Wanted, Recommendation from anyone with experience in chrome moly tubing

I am in the process of setting up my shop to turn out a few engine mounts, along with the cabin main frames for my 701 & 750 build. I already have all the necessary welding and cutting equipement that is needed, along with a complete assortement of full length chrome moly tubing from 1/4" up to the 2" in size. What I am desperatly looking for, is information from anyone that has had experience in using any of the thin walled tubing notchers. I have seen almost all the notchers that are currently available from the various resellers, and I am wondering if anyone out there, has had any positive experience in using one, that they would be willing to share with me.

I was fortunate in finding a set of free plans that can be downloded from another builder type website, that describes the complete procedure of building your own, so I don't know which option might be best for me.

Although the site http://www.bikerradiomagazine.com/forum/phpBB3/viewtopic.php?f=14&a... does not actually deal in airplane construction, is seems as though the need to cut and notch chrome moly tubing, is actually the same.

I would like to thank all those of you, who are willing to spend their time, in a responce to my concerns that might help me in any way, with my decision..

regards

Robert

the 701 & 750 scratch

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Comment by Doug Johnson on August 2, 2010 at 10:02pm

Robert, I used this method. Made a box and mounted a bench grinder on the side. Drawer slides under a sliding top . hold the tubing on the movable angle slowly moving into the grinding wheel. works very nice. use a vacuum, makes a mess !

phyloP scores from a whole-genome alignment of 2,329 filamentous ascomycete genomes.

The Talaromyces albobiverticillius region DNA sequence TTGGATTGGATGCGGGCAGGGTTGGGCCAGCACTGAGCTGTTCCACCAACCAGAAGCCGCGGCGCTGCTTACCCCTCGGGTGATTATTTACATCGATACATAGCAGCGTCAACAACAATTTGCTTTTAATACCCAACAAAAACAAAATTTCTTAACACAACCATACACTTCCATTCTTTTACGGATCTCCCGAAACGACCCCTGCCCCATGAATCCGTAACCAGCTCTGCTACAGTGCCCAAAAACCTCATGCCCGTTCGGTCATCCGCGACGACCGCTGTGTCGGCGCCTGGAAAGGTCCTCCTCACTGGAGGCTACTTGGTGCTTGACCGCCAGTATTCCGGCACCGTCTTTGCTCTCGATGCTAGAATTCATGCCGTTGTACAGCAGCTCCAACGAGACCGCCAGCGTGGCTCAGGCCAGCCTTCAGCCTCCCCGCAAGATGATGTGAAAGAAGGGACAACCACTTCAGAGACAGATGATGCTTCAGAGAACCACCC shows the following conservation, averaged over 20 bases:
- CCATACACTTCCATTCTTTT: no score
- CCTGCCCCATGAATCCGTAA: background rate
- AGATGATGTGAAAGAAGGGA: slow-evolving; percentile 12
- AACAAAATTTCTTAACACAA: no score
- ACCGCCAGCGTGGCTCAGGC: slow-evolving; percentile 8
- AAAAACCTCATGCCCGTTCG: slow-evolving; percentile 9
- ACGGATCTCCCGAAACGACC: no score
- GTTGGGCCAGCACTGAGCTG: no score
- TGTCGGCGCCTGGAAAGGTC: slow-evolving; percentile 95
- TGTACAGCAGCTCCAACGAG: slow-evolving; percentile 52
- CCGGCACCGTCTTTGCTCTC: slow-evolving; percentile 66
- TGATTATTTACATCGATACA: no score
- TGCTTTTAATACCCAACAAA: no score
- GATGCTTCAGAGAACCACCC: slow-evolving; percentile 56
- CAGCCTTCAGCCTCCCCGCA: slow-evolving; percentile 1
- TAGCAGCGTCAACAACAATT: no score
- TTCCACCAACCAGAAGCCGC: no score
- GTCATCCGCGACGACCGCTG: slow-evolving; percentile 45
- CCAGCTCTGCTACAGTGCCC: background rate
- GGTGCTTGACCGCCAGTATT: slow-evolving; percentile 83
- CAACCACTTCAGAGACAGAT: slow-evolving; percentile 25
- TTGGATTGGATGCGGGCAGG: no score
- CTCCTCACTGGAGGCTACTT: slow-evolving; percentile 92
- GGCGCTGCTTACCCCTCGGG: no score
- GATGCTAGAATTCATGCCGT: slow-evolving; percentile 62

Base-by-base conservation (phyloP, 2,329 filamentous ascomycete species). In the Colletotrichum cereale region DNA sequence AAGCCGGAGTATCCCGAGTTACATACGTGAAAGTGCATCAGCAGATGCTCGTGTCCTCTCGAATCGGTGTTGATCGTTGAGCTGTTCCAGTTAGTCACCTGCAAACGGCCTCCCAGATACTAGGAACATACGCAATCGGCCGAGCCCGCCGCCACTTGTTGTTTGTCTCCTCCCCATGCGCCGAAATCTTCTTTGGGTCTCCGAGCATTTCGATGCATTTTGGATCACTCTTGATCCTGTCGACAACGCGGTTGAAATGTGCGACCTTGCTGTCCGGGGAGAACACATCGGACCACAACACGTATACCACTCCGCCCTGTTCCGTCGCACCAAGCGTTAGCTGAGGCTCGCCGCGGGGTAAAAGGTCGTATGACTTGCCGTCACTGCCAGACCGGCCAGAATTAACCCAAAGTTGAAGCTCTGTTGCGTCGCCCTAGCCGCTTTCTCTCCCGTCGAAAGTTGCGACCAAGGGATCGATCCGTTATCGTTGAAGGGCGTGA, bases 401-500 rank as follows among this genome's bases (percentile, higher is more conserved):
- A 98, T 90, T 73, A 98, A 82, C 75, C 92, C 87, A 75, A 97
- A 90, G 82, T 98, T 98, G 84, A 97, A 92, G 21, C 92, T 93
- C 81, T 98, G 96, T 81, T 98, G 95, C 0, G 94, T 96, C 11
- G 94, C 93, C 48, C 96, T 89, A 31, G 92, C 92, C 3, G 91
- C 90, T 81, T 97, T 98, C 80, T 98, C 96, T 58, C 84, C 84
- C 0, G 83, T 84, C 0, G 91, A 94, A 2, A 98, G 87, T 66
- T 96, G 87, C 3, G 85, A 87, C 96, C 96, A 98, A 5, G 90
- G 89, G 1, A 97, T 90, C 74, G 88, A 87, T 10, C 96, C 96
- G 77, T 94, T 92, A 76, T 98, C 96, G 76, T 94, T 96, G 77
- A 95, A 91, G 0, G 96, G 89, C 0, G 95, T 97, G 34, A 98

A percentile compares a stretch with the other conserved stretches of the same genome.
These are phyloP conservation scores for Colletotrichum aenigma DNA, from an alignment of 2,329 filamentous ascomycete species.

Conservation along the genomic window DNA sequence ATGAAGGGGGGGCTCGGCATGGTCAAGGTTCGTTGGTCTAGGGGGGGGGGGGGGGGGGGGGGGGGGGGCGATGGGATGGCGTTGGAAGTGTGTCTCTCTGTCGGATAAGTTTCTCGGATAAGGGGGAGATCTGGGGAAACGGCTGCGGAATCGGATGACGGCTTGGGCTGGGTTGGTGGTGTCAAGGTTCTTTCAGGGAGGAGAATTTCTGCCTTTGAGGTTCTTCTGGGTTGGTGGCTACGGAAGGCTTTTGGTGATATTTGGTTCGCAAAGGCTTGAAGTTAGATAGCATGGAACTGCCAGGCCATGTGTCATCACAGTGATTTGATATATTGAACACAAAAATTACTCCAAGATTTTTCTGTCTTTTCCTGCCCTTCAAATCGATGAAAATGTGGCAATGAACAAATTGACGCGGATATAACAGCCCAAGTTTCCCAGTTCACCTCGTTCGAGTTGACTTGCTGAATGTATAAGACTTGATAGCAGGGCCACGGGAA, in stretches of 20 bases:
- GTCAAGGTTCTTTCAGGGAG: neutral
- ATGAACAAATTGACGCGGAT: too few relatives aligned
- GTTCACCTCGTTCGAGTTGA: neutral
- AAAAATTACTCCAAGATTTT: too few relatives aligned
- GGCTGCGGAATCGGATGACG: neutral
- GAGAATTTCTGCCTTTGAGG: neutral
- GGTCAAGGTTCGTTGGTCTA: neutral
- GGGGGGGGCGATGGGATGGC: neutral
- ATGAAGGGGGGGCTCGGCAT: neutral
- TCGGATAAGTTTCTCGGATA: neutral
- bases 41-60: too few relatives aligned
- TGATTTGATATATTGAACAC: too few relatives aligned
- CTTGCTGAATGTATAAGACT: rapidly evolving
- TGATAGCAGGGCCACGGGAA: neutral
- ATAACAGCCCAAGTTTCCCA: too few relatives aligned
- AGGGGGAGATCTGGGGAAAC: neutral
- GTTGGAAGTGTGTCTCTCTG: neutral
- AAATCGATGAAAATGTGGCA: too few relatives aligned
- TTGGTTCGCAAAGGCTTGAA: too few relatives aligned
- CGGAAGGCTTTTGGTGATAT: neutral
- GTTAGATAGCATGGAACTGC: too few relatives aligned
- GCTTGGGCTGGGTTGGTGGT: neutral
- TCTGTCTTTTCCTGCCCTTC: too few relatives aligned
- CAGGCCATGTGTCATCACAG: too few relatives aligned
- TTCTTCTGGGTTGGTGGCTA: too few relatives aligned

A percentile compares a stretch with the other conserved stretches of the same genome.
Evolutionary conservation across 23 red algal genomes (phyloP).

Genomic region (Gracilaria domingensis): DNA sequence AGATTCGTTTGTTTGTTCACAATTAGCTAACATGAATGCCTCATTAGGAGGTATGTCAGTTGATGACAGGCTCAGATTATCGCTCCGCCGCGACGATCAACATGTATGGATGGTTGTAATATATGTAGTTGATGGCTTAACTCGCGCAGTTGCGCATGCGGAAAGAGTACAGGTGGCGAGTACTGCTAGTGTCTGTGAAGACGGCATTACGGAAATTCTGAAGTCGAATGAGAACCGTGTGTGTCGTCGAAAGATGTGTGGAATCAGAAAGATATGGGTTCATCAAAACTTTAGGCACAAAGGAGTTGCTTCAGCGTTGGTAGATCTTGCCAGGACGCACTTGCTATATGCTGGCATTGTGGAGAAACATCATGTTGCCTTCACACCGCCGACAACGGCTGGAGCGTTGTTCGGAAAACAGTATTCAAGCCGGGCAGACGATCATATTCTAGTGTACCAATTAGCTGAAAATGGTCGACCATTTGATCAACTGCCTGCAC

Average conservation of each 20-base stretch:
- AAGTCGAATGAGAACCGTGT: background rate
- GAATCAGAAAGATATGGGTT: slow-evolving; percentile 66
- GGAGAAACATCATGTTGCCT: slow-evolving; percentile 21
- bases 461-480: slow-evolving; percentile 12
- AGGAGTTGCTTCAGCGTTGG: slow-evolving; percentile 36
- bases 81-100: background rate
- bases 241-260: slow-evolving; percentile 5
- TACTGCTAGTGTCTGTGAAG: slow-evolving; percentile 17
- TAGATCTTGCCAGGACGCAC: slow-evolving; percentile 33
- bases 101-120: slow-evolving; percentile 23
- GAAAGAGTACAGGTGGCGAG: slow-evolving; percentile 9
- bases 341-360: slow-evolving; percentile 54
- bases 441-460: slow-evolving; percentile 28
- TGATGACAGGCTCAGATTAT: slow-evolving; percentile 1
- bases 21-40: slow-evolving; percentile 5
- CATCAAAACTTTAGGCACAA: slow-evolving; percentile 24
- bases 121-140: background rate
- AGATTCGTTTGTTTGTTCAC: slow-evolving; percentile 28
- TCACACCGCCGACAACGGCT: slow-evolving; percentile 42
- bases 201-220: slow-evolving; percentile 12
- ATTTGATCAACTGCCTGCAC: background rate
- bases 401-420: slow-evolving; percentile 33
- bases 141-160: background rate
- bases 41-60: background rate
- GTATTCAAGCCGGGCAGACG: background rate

Comment by Debra and Patrick Nesbitt on August 2, 2010 at 2:05pm
Sadly to say the 701 in the picture does not look like that anymore. The previous owner crash it on taxi and wrote it off. I bought it minus engine, instruments,floats and purchase new fuslage kit for it. Go ahead and use the paint scheme if you like.
Comment by Chris Aysen on August 2, 2010 at 11:40am
Rigidity is the name of the game. If the notcher and thus the tubing is not held rigid you may want to for go the production of mounts and cabin frames. The cutter material should be carbide. If you use high speed steel (HSS) you'll find yourself changing cutters VERY frequently.
Comment by Robert Pelland on August 2, 2010 at 10:59am
Chris, I can use either a hand held, or drill press, which ever is more convenient, or needed for the notcher. Sadely I don't as yet, own a milling machine.

Bob

P.S. I have however, purchased almost all the necessary parts to fab my own 5' x 12' CNC table, using a spindle to cut out all my future aluminum airplane parts. See http://www.mechmate.com/ for details
Comment by Robert Pelland on August 2, 2010 at 10:53am
Thank's Pat,

As for the video, I too have seen and studied it, however here in lyes my problem. I presently have a CH-750/0200 engine mount, along with the original Zenith cab frame that was loaned to me by a fellow 750 builder. These parts give me all the exact lengths, not to mention the angles that Zenith uses in the manfacturing of their parts. However now that I have these parts, I need to cut and notch the tubing, to the exact same specs as the factory.

That is why I am looking for notcher recommendations, or experience in their use.

Pat, you and Deb have some really nice toy's, and I will be requesting that you become another one of my Canadain friends. :o)

Thank's for your response

Bob

In as much as the attached photo is concerned, I was so impressed with the paint scheme of the 701 you purchased a little while back, if you don't object, I am planning on doing the exact same layout as yours, but replacing the colors of the lines with Yellow, Orange, and Red

Comment by Chris Aysen on August 2, 2010 at 10:51am
Robert - What type of machine are you going to mount the notcher on? Drill Press? Milling machine? This is somewhat critical.
Comment by Debra and Patrick Nesbitt on August 2, 2010 at 10:30am
Bob, this is out of my league, but I came across a video on how to build a engine mount for aircraft, I believe it was on the EAA website.

Hope this helps

Pat.

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